One adult per household (5,500 to 7,400 individuals ages 50 to 64, depending on the survey year) is asked about difficulty with nine specific physical functions, as well as a general question about having a health problem that requires the use of special equipment such as a cane, a wheelchair, a special bed, or a special telephone. Those reporting having difficulties are asked to name up to five health conditions that are responsible for their limitations, which are subsequently recoded into 34 possible condition categories.15 We use all responses given.

In addition, for all household members (12,700 to 15,200 individuals ages 50 to 64, depending on the survey year) the National Health Interview Survey ascertains need for help with such routine needs as household chores and shopping, so-called IADLs, and need for help with such personal care activities as eating and bathing, so-called ADLs. Respondents reporting need for help are asked to name up to five health conditions that cause these problems, which also are recoded into 34 categories, and how long they have had the conditions. We use responses about duration of the condition as well as age of the respondent to create five categories reflecting age at onset (0–17, 18–29, 30–49, 50+, missing).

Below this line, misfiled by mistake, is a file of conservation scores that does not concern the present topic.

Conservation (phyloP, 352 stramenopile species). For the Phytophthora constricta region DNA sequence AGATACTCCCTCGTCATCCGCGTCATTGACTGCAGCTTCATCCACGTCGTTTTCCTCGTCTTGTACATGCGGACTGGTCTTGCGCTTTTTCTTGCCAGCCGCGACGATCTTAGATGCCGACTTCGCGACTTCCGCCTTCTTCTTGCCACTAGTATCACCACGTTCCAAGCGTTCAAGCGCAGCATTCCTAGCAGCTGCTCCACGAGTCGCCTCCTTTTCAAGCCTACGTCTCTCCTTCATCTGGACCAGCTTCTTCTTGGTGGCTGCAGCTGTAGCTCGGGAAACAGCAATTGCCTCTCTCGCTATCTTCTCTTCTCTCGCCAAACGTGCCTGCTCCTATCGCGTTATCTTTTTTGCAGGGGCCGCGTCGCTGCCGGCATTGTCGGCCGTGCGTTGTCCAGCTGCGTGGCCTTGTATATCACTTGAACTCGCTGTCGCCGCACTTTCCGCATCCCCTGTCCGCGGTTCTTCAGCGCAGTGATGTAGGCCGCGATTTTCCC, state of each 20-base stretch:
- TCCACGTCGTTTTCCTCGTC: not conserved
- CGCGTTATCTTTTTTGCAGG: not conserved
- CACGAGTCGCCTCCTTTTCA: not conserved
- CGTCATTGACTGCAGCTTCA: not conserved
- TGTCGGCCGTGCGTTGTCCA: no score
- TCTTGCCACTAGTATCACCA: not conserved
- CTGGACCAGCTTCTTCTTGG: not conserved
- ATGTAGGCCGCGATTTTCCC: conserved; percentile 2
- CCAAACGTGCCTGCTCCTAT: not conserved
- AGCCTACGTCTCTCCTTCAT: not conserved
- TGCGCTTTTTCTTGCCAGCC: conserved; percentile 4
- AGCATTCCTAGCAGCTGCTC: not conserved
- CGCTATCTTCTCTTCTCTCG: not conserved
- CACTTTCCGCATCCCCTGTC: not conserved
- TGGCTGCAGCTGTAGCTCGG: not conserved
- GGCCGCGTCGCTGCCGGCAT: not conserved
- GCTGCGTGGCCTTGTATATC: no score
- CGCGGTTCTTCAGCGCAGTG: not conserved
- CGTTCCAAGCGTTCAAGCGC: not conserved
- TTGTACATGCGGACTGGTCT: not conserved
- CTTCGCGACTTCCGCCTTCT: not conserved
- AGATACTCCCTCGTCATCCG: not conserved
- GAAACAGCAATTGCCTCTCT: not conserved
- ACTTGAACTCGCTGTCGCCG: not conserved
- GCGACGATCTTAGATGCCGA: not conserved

Such self-reports of disability as these are well accepted and are predictive of nursing home placement and mortality.16 Moreover, self-reports of conditions may be as good as, if not better than, medical examinations in predicting disability.17

To assess the statistical significance of trends for all outcomes except age at onset, we use data for all 11 years to fit logistic models that control for five-year age group and include calendar year as a trend variable. For trends in age at onset, we calculate chi-squared tests. For all statistical tests, we adjust standard errors to account for the complex design of the National Health Interview Survey. In exhibits, we present results averaged across three years to reduce year-to-year variation in survey estimates.

Trend Results

Difficulty functioning